Shuttle launch scrubbed by faulty switch

Jul 13, 2005

NASA's scheduled launch of space shuttle Discovery was scrubbed Wednesday when a fuel sensor malfunctioned.

The scheduled 3:51 p.m. EDT liftoff was scrubbed about 1:30 p.m. and National Aeronautics and Space Administration officials said they were uncertain how much time would be needed to fix the problem, CNN reported.

No new launch schedule was immediately set.

All seven astronauts were safely removed from the shuttle shortly after the scrub was announced less than 2 1/2 hours from launch.

After exiting the shuttle, the astronauts paused on the launch pad to look up at the spaceship and take some pictures.

For most of its 13-day mission, the crew will inspect the shuttle and test repair procedures. But the astronauts will also deliver some supplies to the International Space Station, including a replacement gyroscope, an external storage platform and an Italian cargo carrier called Raffaello.

The mission will mark first shuttle flight since the break up of shuttle Columbia during re-entry 2 1/2 years ago.

Concerns also arose Tuesday when a flight deck window cover fell, slightly damaging two protective tiles. But workers repaired the damage and early Wednesday reported everything looked good for the scheduled liftoff.

There is a brief launch window Thursday but NASA officials say weather could scuttle the second try.

Copyright 2005 by United Press International

Explore further: NASA's space station Robonaut finally getting legs

add to favorites email to friend print save as pdf

Related Stories

NASA's space station Robonaut finally getting legs

1 hour ago

Robonaut, the first out-of-this-world humanoid, is finally getting its space legs. For three years, Robonaut has had to manage from the waist up. This new pair of legs means the experimental robot—now stuck ...

Astronauts to reveal sobering data on asteroid impacts

Apr 17, 2014

This Earth Day, Tuesday, April 22, three former NASA astronauts will present new evidence that our planet has experienced many more large-scale asteroid impacts over the past decade than previously thought… ...

Recommended for you

Quest for extraterrestrial life not over, experts say

Apr 18, 2014

The discovery of an Earth-sized planet in the "habitable" zone of a distant star, though exciting, is still a long way from pointing to the existence of extraterrestrial life, experts said Friday. ...

Sun emits a mid-level solar flare

Apr 18, 2014

The sun emitted a mid-level solar flare, peaking at 9:03 a.m. EDT on April 18, 2014, and NASA's Solar Dynamics Observatory captured images of the event. Solar flares are powerful bursts of radiation. Harmful ...

Impact glass stores biodata for millions of years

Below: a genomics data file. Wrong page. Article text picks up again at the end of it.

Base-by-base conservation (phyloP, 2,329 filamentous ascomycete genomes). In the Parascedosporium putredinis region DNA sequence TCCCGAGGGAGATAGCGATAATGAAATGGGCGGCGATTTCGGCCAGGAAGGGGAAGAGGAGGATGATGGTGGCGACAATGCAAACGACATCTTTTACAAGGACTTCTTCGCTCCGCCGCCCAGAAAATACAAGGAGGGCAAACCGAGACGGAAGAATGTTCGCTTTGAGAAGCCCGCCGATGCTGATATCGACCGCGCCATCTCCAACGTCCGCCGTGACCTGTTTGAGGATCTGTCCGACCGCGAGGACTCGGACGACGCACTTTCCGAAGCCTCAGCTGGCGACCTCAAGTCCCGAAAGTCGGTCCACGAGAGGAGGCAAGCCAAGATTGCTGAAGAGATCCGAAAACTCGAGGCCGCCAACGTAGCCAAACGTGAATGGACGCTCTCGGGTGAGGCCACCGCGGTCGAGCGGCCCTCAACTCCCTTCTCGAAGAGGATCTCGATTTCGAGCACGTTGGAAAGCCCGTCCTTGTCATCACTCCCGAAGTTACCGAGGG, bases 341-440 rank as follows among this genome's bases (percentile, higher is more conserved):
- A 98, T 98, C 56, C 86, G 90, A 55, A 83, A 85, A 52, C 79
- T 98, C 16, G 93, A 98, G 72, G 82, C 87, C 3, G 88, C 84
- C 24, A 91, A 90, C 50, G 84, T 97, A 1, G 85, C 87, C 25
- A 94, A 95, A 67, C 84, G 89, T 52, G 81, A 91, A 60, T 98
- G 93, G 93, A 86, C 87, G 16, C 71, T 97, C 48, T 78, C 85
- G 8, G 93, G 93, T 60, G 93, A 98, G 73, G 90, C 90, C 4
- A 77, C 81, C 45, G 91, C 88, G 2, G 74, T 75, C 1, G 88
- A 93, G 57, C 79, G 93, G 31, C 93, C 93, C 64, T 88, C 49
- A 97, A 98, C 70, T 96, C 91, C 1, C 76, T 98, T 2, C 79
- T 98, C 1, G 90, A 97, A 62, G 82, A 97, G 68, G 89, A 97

Apr 18, 2014

(Phys.org) —Bits of plant life encapsulated in molten glass by asteroid and comet impacts millions of years ago give geologists information about climate and life forms on the ancient Earth. Scientists ...

The importance of plumes

Apr 18, 2014

The Hubble Space Telescope is famous for finding black holes. It can pick out thousands of galaxies in a patch of sky the size of a thumbprint. The most powerful space telescope ever built, the Hubble provided ...

Continents may be a key feature of Super-Earths

Apr 18, 2014

Huge Earth-like planets that have both continents and oceans may be better at harboring extraterrestrial life than those that are water-only worlds. A new study gives hope for the possibility that many super-Earth ...

User comments : 0

More news stories

NASA's space station Robonaut finally getting legs

Robonaut, the first out-of-this-world humanoid, is finally getting its space legs. For three years, Robonaut has had to manage from the waist up. This new pair of legs means the experimental robot—now stuck ...

Cosmologists weigh cosmic filaments and voids

(Phys.org) —Cosmologists have established that much of the stuff of the universe is made of dark matter, a mysterious, invisible substance that can't be directly detected but which exerts a gravitational ...

Ex-Apple chief plans mobile phone for India

Former Apple chief executive John Sculley, whose marketing skills helped bring the personal computer to desktops worldwide, says he plans to launch a mobile phone in India to exploit its still largely untapped ...

Filipino tests negative for Middle East virus

A Filipino nurse who tested positive for the Middle East virus has been found free of infection in a subsequent examination after he returned home, Philippine health officials said Saturday.

Egypt archaeologists find ancient writer's tomb

Egypt's minister of antiquities says a team of Spanish archaeologists has discovered two tombs in the southern part of the country, one of them belonging to a writer and containing a trove of artifacts including reed pens ...

Airbnb rental site raises $450 mn

Online lodging listings website Airbnb inked a $450 million funding deal with investors led by TPG, a source close to the matter said Friday.